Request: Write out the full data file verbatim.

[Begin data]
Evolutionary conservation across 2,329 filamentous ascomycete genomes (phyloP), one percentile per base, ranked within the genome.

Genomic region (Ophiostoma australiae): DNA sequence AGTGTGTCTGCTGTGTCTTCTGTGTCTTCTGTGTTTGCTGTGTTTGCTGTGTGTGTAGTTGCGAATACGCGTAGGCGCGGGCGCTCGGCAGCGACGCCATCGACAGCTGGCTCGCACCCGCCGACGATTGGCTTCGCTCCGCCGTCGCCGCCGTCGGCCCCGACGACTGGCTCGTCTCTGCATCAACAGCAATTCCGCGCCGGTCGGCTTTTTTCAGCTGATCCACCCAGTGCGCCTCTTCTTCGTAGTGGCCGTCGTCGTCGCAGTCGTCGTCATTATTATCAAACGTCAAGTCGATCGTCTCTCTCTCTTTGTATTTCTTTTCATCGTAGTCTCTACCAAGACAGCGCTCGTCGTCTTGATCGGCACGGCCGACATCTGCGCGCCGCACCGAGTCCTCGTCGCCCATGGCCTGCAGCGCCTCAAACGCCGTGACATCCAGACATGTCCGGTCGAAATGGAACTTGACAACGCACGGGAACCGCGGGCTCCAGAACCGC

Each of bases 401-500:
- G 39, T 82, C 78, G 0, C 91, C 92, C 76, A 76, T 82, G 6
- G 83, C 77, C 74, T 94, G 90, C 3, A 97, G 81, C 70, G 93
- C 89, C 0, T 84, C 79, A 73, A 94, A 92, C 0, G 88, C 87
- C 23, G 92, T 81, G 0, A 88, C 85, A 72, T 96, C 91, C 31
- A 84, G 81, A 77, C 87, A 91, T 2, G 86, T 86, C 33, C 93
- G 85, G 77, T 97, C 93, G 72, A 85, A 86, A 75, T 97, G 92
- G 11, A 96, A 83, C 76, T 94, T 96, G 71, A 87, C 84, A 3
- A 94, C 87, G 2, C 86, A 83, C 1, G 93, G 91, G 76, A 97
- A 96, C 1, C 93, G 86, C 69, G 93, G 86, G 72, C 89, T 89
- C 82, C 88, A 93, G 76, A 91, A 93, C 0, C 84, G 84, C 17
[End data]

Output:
Evolutionary conservation across 2,329 filamentous ascomycete genomes (phyloP), one percentile per base, ranked within the genome.

Genomic region (Ophiostoma australiae): DNA sequence AGTGTGTCTGCTGTGTCTTCTGTGTCTTCTGTGTTTGCTGTGTTTGCTGTGTGTGTAGTTGCGAATACGCGTAGGCGCGGGCGCTCGGCAGCGACGCCATCGACAGCTGGCTCGCACCCGCCGACGATTGGCTTCGCTCCGCCGTCGCCGCCGTCGGCCCCGACGACTGGCTCGTCTCTGCATCAACAGCAATTCCGCGCCGGTCGGCTTTTTTCAGCTGATCCACCCAGTGCGCCTCTTCTTCGTAGTGGCCGTCGTCGTCGCAGTCGTCGTCATTATTATCAAACGTCAAGTCGATCGTCTCTCTCTCTTTGTATTTCTTTTCATCGTAGTCTCTACCAAGACAGCGCTCGTCGTCTTGATCGGCACGGCCGACATCTGCGCGCCGCACCGAGTCCTCGTCGCCCATGGCCTGCAGCGCCTCAAACGCCGTGACATCCAGACATGTCCGGTCGAAATGGAACTTGACAACGCACGGGAACCGCGGGCTCCAGAACCGC

Each of bases 401-500:
- G 39, T 82, C 78, G 0, C 91, C 92, C 76, A 76, T 82, G 6
- G 83, C 77, C 74, T 94, G 90, C 3, A 97, G 81, C 70, G 93
- C 89, C 0, T 84, C 79, A 73, A 94, A 92, C 0, G 88, C 87
- C 23, G 92, T 81, G 0, A 88, C 85, A 72, T 96, C 91, C 31
- A 84, G 81, A 77, C 87, A 91, T 2, G 86, T 86, C 33, C 93
- G 85, G 77, T 97, C 93, G 72, A 85, A 86, A 75, T 97, G 92
- G 11, A 96, A 83, C 76, T 94, T 96, G 71, A 87, C 84, A 3
- A 94, C 87, G 2, C 86, A 83, C 1, G 93, G 91, G 76, A 97
- A 96, C 1, C 93, G 86, C 69, G 93, G 86, G 72, C 89, T 89
- C 82, C 88, A 93, G 76, A 91, A 93, C 0, C 84, G 84, C 17